@kai: your qs reg which context bottom-halves execute in?
Technically, softirq's do run in an interrupt context - the "softirq" context; it's just that it's not "hard-irq" context (which is the context when a hardware interrupt occurs).
So, in a softirq handler, in terms of the 'lookup' macros Linux provides:
in_interrupt: yes | in_irq: no | in_softirq: yes | in_serving_softirq: yes
But be aware (beware!!! :):
"all of the restrictions that apply to interrupt handlers also apply to bottom halves. Thus, bottom halves cannot sleep, cannot access user space, and cannot invoke the scheduler." -- LDD3.
Jermaine answers the rest of your question.
In addition, I'd like to point out that one can define simple and elegant macros that help print debug info as and when required. Over the years, I've put these macros and convenience routines into a header file; you can check it out and download it here: "A Header of Convenience".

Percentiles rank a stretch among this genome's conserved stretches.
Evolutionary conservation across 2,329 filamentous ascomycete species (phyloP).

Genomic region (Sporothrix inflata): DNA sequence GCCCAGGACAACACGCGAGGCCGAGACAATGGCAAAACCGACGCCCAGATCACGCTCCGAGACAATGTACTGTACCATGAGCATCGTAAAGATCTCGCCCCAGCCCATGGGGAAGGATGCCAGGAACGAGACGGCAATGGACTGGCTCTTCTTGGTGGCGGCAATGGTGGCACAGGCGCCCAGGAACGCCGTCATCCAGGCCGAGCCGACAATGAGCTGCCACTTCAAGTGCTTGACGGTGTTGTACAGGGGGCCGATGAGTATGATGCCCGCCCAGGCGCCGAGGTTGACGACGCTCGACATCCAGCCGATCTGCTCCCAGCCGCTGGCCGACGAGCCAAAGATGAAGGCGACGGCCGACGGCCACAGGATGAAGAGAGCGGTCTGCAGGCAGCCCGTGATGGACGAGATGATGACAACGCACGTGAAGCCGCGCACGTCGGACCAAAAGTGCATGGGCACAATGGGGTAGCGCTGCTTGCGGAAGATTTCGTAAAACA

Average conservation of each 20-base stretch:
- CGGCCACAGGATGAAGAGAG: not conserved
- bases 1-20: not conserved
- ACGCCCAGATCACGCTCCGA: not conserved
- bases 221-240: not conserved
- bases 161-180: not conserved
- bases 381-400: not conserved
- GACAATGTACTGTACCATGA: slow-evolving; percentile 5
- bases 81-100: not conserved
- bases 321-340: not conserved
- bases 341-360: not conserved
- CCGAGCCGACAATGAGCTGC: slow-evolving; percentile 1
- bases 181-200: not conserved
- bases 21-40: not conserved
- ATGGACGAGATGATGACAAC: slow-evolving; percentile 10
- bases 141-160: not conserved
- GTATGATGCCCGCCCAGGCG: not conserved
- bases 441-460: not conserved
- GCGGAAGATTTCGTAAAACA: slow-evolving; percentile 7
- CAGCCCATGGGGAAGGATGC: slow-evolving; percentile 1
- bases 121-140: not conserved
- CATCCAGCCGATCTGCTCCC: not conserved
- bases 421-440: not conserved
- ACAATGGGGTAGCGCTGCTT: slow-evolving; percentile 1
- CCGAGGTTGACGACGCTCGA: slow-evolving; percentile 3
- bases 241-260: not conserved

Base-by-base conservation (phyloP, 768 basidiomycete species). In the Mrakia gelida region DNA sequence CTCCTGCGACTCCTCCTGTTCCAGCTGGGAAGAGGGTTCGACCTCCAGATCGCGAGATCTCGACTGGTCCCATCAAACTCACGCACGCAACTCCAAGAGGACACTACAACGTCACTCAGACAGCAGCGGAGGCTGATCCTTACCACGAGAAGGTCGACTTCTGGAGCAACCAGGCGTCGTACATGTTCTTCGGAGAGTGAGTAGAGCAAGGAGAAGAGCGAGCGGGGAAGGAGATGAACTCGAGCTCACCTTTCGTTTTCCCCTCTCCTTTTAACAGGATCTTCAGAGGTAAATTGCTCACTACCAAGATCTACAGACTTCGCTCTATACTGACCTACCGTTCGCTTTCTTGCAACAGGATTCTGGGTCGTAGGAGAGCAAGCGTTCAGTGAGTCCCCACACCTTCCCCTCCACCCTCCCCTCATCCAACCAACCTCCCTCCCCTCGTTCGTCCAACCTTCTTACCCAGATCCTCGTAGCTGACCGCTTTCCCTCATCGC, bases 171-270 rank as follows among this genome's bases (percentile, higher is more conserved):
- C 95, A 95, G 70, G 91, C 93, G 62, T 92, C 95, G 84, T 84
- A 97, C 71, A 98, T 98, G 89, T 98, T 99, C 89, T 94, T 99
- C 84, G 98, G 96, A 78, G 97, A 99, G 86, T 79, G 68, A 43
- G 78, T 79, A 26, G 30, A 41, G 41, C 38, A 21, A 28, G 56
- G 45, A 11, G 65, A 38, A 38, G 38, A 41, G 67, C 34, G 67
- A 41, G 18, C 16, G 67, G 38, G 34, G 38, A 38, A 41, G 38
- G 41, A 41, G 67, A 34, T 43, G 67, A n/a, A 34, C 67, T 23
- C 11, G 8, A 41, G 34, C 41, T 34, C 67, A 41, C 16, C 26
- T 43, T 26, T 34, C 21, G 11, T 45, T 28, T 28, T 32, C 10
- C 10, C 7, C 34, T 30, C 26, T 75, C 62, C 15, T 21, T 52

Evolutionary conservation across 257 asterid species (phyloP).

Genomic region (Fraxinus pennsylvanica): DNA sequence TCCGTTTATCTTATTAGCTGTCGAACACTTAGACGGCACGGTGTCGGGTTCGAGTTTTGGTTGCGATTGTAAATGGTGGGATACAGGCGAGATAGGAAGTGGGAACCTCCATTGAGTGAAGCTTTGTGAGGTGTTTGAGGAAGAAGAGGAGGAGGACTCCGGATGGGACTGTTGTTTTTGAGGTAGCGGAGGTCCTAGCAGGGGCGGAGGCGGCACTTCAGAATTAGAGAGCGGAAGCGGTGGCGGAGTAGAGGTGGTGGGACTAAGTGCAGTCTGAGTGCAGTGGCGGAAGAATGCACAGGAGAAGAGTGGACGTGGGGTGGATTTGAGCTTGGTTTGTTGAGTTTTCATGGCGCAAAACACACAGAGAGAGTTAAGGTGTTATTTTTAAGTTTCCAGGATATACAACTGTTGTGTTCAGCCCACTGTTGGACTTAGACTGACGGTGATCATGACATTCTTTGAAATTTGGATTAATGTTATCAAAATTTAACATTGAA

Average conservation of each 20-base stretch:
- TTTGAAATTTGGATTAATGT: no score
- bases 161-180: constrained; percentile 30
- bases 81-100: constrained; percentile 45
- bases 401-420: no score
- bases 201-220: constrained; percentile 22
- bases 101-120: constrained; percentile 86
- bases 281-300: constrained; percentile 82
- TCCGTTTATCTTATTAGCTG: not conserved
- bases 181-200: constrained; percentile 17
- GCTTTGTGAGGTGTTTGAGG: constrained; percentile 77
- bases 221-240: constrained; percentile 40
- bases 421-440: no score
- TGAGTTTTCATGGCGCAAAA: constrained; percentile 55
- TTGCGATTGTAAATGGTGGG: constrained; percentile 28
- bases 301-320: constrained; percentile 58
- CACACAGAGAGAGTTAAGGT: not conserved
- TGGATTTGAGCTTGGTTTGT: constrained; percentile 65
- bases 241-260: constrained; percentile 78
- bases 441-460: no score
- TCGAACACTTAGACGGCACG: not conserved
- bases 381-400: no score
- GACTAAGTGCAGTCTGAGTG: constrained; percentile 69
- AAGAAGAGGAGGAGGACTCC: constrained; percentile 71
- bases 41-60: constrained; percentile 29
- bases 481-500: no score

There are macros / functions to:
- make debug prints along with funcname / line# info (via the usual
printk() or trace_printk()) and only if DEBUG mode is On
- dump the kernel-mode stack
- print the current context (process or interrupt along with flags in the form that ftrace uses)
- a simple assert() macro (!)
- a cpu-intensive DELAY_LOOP (useful for test rigs that must spin on the processor)
- an equivalent to usermode sleep functionality
- a function to calculate the time delta given two timestamps (timeval structs)
- convert decimal to binary, and
- a few more.